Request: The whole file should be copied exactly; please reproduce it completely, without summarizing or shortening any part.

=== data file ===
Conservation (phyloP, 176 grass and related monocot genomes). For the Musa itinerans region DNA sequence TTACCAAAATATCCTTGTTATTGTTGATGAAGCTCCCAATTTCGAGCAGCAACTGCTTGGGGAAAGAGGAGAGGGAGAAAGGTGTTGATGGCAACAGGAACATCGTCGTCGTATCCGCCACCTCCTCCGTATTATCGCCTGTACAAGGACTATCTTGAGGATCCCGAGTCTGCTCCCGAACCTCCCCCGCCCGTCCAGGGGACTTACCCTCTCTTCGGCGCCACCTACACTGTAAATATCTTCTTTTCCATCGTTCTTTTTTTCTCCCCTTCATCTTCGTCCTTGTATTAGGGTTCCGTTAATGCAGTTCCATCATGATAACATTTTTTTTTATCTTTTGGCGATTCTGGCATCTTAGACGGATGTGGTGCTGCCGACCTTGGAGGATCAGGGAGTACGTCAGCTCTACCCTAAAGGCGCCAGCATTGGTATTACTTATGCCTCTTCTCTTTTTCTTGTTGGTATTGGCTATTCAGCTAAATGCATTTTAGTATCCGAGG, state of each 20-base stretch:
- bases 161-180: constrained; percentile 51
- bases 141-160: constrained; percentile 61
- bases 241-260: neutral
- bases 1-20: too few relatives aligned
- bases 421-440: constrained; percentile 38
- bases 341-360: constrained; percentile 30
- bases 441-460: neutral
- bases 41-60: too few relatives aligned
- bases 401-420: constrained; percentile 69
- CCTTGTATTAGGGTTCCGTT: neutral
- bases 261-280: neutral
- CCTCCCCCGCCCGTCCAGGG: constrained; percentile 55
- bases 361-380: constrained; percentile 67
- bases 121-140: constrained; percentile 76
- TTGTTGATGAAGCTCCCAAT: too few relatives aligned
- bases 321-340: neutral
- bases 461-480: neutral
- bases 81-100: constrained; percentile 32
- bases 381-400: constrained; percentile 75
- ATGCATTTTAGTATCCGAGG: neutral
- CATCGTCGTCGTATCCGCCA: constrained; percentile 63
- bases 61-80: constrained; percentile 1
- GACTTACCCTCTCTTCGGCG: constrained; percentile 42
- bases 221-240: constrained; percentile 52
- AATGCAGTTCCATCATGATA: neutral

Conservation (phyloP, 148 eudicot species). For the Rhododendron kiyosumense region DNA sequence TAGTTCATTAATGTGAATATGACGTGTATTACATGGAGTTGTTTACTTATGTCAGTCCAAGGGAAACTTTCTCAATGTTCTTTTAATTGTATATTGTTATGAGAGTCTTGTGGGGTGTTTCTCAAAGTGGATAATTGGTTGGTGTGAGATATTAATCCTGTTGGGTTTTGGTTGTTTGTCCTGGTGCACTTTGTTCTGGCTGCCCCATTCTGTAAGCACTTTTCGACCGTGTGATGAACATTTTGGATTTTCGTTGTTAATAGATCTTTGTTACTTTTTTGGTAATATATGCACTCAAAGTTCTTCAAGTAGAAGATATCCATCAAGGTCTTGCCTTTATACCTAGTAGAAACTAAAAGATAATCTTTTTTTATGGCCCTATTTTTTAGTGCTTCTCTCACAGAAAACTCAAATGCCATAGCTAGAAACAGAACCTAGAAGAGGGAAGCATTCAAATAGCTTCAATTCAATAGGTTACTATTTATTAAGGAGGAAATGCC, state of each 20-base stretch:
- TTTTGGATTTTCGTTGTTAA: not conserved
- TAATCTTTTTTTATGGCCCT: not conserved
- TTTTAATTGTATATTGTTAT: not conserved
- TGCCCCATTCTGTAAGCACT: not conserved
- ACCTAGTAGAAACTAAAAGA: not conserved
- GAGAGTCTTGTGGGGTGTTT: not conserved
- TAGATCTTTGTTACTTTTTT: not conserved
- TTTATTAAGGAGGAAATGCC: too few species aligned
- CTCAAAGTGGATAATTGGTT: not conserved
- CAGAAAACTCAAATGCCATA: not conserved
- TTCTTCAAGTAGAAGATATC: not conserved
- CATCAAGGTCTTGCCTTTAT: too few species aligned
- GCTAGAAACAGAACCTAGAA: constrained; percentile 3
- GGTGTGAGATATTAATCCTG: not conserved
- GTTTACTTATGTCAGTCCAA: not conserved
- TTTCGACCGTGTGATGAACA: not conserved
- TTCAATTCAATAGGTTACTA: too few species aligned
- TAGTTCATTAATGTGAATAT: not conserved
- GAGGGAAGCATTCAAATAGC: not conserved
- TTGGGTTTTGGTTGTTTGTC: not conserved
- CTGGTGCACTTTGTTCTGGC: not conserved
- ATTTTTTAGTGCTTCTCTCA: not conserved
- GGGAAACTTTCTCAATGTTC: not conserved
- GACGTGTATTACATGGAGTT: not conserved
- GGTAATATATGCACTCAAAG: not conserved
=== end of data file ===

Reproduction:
Conservation (phyloP, 176 grass and related monocot genomes). For the Musa itinerans region DNA sequence TTACCAAAATATCCTTGTTATTGTTGATGAAGCTCCCAATTTCGAGCAGCAACTGCTTGGGGAAAGAGGAGAGGGAGAAAGGTGTTGATGGCAACAGGAACATCGTCGTCGTATCCGCCACCTCCTCCGTATTATCGCCTGTACAAGGACTATCTTGAGGATCCCGAGTCTGCTCCCGAACCTCCCCCGCCCGTCCAGGGGACTTACCCTCTCTTCGGCGCCACCTACACTGTAAATATCTTCTTTTCCATCGTTCTTTTTTTCTCCCCTTCATCTTCGTCCTTGTATTAGGGTTCCGTTAATGCAGTTCCATCATGATAACATTTTTTTTTATCTTTTGGCGATTCTGGCATCTTAGACGGATGTGGTGCTGCCGACCTTGGAGGATCAGGGAGTACGTCAGCTCTACCCTAAAGGCGCCAGCATTGGTATTACTTATGCCTCTTCTCTTTTTCTTGTTGGTATTGGCTATTCAGCTAAATGCATTTTAGTATCCGAGG, state of each 20-base stretch:
- bases 161-180: constrained; percentile 51
- bases 141-160: constrained; percentile 61
- bases 241-260: neutral
- bases 1-20: too few relatives aligned
- bases 421-440: constrained; percentile 38
- bases 341-360: constrained; percentile 30
- bases 441-460: neutral
- bases 41-60: too few relatives aligned
- bases 401-420: constrained; percentile 69
- CCTTGTATTAGGGTTCCGTT: neutral
- bases 261-280: neutral
- CCTCCCCCGCCCGTCCAGGG: constrained; percentile 55
- bases 361-380: constrained; percentile 67
- bases 121-140: constrained; percentile 76
- TTGTTGATGAAGCTCCCAAT: too few relatives aligned
- bases 321-340: neutral
- bases 461-480: neutral
- bases 81-100: constrained; percentile 32
- bases 381-400: constrained; percentile 75
- ATGCATTTTAGTATCCGAGG: neutral
- CATCGTCGTCGTATCCGCCA: constrained; percentile 63
- bases 61-80: constrained; percentile 1
- GACTTACCCTCTCTTCGGCG: constrained; percentile 42
- bases 221-240: constrained; percentile 52
- AATGCAGTTCCATCATGATA: neutral

Conservation (phyloP, 148 eudicot species). For the Rhododendron kiyosumense region DNA sequence TAGTTCATTAATGTGAATATGACGTGTATTACATGGAGTTGTTTACTTATGTCAGTCCAAGGGAAACTTTCTCAATGTTCTTTTAATTGTATATTGTTATGAGAGTCTTGTGGGGTGTTTCTCAAAGTGGATAATTGGTTGGTGTGAGATATTAATCCTGTTGGGTTTTGGTTGTTTGTCCTGGTGCACTTTGTTCTGGCTGCCCCATTCTGTAAGCACTTTTCGACCGTGTGATGAACATTTTGGATTTTCGTTGTTAATAGATCTTTGTTACTTTTTTGGTAATATATGCACTCAAAGTTCTTCAAGTAGAAGATATCCATCAAGGTCTTGCCTTTATACCTAGTAGAAACTAAAAGATAATCTTTTTTTATGGCCCTATTTTTTAGTGCTTCTCTCACAGAAAACTCAAATGCCATAGCTAGAAACAGAACCTAGAAGAGGGAAGCATTCAAATAGCTTCAATTCAATAGGTTACTATTTATTAAGGAGGAAATGCC, state of each 20-base stretch:
- TTTTGGATTTTCGTTGTTAA: not conserved
- TAATCTTTTTTTATGGCCCT: not conserved
- TTTTAATTGTATATTGTTAT: not conserved
- TGCCCCATTCTGTAAGCACT: not conserved
- ACCTAGTAGAAACTAAAAGA: not conserved
- GAGAGTCTTGTGGGGTGTTT: not conserved
- TAGATCTTTGTTACTTTTTT: not conserved
- TTTATTAAGGAGGAAATGCC: too few species aligned
- CTCAAAGTGGATAATTGGTT: not conserved
- CAGAAAACTCAAATGCCATA: not conserved
- TTCTTCAAGTAGAAGATATC: not conserved
- CATCAAGGTCTTGCCTTTAT: too few species aligned
- GCTAGAAACAGAACCTAGAA: constrained; percentile 3
- GGTGTGAGATATTAATCCTG: not conserved
- GTTTACTTATGTCAGTCCAA: not conserved
- TTTCGACCGTGTGATGAACA: not conserved
- TTCAATTCAATAGGTTACTA: too few species aligned
- TAGTTCATTAATGTGAATAT: not conserved
- GAGGGAAGCATTCAAATAGC: not conserved
- TTGGGTTTTGGTTGTTTGTC: not conserved
- CTGGTGCACTTTGTTCTGGC: not conserved
- ATTTTTTAGTGCTTCTCTCA: not conserved
- GGGAAACTTTCTCAATGTTC: not conserved
- GACGTGTATTACATGGAGTT: not conserved
- GGTAATATATGCACTCAAAG: not conserved